Busted! Lust, modesty, and the personal responsibility of men and women

Guard-Your-Heart

It was the spring of 1992. I was a freshman at a very conservative Bible college in Tennessee. My dorm mom marched into my suite where I was sitting on the couch watching TV with some of my friends.

Without so much as a “hello,” she demanded, “Stand up!” I stood.

“Turn around!” she barked.

Stunned and embarrassed, I did what she asked. I had never even had a conversation with the woman, and had no idea what I had done to deserve her obvious displeasure.

“Hmmm…you can sit back down. I’m not exactly sure of the problem. I just got a call from one of the professors. He saw you walking across campus and was distressed by the way you were dressed. He said you had left little to the imagination. I don’t see anything apparently wrong with what you have on, but I don’t think I’d wear it anymore.”

Those of you who know me, know I am an extreme rule follower, and am certainly very conservative in the way I dress. I still vividly remember the outfit I had on. My pants consisted of light pink leggings with a long white, pink, blue, and lavender striped shirt that fell a few inches above my knee. Instead of a backpack, I carried a satchel, and the only thing I can figure is that my shirt got caught up under my satchel in the back without my knowledge. Of course these days, leggings as actual pants with nothing covering them has become a norm…a trend which is probably banned even now in 2015 where I went to school.

With this new “leggings as pants” trend, there has been a fair amount of rhetoric. Good Morning America recently ran a story about a young mom blogger who wrote about her decision to not wear leggings out in public. Women are sharing stories of how their husbands freely admit the trend is distracting to them. Men are begging women to not cause them to lust after them, and women are begging men to get their eyes/minds/hearts under control.

All of the finger pointing distracts from what I think is the core issue: personal responsibility and the intention of our hearts.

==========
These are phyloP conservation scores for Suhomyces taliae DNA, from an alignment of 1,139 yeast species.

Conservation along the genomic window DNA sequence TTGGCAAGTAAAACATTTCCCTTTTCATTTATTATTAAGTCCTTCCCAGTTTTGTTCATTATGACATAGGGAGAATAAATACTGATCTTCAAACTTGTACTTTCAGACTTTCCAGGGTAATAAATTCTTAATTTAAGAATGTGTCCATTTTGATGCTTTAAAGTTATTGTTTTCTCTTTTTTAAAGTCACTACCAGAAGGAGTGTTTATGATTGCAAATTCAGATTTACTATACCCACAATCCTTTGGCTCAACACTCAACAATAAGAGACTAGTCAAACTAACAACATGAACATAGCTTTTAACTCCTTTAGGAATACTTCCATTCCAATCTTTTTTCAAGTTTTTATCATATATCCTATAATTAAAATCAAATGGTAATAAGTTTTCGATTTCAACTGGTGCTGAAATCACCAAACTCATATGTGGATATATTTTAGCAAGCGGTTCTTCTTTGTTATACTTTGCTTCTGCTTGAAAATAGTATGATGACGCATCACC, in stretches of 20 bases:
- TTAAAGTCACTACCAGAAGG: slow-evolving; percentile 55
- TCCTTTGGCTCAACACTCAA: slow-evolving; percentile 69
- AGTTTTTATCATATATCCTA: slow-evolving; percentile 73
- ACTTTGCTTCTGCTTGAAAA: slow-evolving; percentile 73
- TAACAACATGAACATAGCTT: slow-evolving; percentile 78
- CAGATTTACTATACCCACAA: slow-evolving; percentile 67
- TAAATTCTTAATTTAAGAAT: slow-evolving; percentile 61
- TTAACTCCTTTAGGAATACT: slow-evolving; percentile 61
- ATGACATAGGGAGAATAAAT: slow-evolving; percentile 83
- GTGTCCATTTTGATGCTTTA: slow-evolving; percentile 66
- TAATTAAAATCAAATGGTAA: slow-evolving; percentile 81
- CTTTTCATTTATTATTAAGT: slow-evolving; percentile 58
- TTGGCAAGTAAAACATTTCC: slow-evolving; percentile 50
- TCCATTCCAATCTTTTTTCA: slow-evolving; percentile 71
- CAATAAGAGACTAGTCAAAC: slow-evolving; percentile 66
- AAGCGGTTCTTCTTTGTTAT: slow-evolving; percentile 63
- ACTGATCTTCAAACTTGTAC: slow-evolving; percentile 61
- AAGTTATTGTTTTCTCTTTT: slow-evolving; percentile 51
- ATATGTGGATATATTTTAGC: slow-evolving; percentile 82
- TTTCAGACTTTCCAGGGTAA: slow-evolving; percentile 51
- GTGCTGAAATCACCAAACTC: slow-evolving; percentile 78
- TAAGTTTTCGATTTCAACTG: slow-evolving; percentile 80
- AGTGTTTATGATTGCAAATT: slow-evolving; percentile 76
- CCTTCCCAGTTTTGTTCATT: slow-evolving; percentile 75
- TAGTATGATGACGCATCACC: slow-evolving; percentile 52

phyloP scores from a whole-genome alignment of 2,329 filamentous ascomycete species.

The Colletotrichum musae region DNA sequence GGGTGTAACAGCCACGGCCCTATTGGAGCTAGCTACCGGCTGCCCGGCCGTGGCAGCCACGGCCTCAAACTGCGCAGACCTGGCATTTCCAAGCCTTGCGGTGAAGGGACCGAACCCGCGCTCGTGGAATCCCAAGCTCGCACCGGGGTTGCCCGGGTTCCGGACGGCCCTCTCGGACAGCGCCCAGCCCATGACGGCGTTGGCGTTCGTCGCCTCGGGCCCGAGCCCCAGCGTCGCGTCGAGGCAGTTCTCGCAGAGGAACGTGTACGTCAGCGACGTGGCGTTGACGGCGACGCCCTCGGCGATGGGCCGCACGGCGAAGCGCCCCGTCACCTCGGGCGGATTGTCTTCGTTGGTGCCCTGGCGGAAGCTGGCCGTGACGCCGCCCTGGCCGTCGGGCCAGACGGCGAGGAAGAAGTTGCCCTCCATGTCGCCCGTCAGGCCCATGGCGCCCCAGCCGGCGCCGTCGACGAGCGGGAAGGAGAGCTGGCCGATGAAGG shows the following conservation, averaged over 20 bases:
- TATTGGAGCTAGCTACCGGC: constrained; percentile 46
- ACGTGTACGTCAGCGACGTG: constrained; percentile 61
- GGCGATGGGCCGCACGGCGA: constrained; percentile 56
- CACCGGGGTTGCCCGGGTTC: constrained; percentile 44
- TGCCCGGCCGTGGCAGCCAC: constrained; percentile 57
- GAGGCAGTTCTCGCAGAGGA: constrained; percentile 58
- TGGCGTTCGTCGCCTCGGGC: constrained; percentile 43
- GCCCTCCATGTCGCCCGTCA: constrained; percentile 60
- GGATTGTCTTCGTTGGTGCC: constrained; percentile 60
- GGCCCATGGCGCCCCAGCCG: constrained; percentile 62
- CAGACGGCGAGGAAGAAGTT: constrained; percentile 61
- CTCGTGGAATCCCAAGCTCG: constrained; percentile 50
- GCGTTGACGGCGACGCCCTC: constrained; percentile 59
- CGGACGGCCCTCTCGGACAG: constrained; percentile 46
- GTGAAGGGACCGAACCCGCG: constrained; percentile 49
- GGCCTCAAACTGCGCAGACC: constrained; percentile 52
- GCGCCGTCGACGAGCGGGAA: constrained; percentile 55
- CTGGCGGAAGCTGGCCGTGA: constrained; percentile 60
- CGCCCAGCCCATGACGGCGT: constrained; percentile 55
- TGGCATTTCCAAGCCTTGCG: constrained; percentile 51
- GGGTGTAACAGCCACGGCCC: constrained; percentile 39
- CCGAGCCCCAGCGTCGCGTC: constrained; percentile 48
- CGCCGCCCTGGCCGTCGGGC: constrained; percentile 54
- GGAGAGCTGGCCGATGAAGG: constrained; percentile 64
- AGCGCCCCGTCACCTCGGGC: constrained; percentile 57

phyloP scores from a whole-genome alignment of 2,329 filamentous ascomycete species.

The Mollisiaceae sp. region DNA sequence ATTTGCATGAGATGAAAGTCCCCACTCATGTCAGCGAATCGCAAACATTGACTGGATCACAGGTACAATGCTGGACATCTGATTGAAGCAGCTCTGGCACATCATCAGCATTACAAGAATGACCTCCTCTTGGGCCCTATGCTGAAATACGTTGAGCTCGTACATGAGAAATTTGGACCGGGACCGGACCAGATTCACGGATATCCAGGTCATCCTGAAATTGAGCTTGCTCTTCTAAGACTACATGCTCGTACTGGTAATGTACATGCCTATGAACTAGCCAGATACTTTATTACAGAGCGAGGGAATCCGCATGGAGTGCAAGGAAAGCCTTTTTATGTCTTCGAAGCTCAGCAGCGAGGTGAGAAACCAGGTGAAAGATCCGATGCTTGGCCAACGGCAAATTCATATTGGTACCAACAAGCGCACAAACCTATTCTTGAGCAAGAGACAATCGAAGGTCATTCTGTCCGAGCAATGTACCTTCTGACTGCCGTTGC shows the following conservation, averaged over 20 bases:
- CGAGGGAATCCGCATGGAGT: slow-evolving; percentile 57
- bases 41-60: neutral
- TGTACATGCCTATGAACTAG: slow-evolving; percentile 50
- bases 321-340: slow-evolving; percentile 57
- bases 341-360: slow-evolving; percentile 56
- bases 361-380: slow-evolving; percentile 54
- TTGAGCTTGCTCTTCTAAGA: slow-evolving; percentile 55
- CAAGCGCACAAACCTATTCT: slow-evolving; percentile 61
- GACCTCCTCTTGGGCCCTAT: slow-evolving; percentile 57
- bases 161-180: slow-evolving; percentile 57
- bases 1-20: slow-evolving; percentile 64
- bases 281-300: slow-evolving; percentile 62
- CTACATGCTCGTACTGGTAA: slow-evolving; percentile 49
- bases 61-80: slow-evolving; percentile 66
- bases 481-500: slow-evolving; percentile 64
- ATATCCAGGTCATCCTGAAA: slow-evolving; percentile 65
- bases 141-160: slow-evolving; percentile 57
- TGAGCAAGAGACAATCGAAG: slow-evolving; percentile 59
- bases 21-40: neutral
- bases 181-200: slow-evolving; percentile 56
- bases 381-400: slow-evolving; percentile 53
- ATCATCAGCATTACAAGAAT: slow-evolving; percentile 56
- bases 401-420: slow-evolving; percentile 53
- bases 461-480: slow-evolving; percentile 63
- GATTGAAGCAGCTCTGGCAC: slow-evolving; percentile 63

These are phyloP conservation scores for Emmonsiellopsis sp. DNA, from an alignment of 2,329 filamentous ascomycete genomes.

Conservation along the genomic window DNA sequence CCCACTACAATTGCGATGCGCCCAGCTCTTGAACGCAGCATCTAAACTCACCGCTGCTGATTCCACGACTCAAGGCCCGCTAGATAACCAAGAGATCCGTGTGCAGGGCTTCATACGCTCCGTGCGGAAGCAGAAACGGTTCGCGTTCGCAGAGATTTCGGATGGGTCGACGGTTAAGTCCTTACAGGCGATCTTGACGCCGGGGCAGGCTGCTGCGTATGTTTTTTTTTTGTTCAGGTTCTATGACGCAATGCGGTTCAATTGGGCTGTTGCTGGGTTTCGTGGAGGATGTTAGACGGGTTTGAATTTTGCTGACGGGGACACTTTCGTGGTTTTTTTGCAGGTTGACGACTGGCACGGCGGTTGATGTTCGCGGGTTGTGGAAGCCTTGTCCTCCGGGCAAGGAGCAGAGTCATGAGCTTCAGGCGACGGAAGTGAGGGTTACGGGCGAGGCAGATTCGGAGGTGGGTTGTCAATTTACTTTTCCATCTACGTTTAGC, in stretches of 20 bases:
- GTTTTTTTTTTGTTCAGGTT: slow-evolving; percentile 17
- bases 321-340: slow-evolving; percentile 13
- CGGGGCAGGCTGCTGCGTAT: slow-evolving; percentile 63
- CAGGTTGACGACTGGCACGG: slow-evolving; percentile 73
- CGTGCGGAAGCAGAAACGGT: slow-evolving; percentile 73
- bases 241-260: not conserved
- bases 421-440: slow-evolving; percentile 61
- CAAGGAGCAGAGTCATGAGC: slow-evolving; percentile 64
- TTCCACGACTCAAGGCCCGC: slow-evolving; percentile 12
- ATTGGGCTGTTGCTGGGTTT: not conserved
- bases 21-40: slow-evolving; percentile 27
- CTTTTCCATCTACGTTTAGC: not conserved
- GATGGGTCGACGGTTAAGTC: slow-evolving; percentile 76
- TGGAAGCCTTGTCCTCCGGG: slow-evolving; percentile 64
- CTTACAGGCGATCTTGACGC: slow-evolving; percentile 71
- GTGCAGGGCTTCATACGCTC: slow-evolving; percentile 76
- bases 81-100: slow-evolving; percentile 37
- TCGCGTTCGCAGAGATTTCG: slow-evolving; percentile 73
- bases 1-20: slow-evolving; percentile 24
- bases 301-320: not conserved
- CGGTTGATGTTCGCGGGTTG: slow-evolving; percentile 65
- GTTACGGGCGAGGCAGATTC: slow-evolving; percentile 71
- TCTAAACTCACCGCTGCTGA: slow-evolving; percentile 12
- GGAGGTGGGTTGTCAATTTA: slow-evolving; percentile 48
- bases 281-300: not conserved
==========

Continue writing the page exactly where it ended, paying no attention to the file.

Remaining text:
It is a fact, at least in our society, that most men are very visual beings. It is also a fact that all women deserve to be treated with respect in relation to their bodies, regardless of the choices she makes.

I read this quote the other day credited to Marilyn Monroe (a little ironic, maybe): “Your clothes should be tight enough to show you’re a woman but loose enough to show you’re a lady.” That’s good food for thought for women in an attitude of respect toward men.

As for men, Job 31:1 says, ““I made a covenant with my eyes not to look lustfully at a young woman,” an excellent reminder that how men look at a woman is a willful decision. One that is sacred and needs to be taken seriously.

So who bears the greater burden? Both sexes. Another great scripture that applies to all of us regardless of gender is this: “Above all else, guard your heart, for everything you do flows from it,” Proverbs 4:23.

Regardless of religious beliefs, or lack thereof, it would be nice if there could be mutual respect in this matter. I find it a little disturbing how little is said about this issue by the mainstream. I couldn’t find any secular quotes about men being careful with their eyes. The opposite is encouraged. However, the general public is finally being made aware of the ill effects of pornography, which is a step in the right direction. My friend posted this article from GQ magazine recently that encourages men to stop watching porn.

I don’t find legalism helpful. The shame of my “wardrobe malfunction” still stings. Let’s be sensible, and ultimately strive to show respect to the opposite sex.

I would love to hear your thoughts or experiences! And, please share with others, if you agree.

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2 thoughts on “Busted! Lust, modesty, and the personal responsibility of men and women

  1. Amen! I love the Marilyn Monroe quote (whether she said it or practiced it or not 😉 ). What really breaks my heart is that we start sexualizing little girls at such a young age. When my girls were little I had a hard time finding things in my price range that didn’t make them look like miniature streetwalkers.

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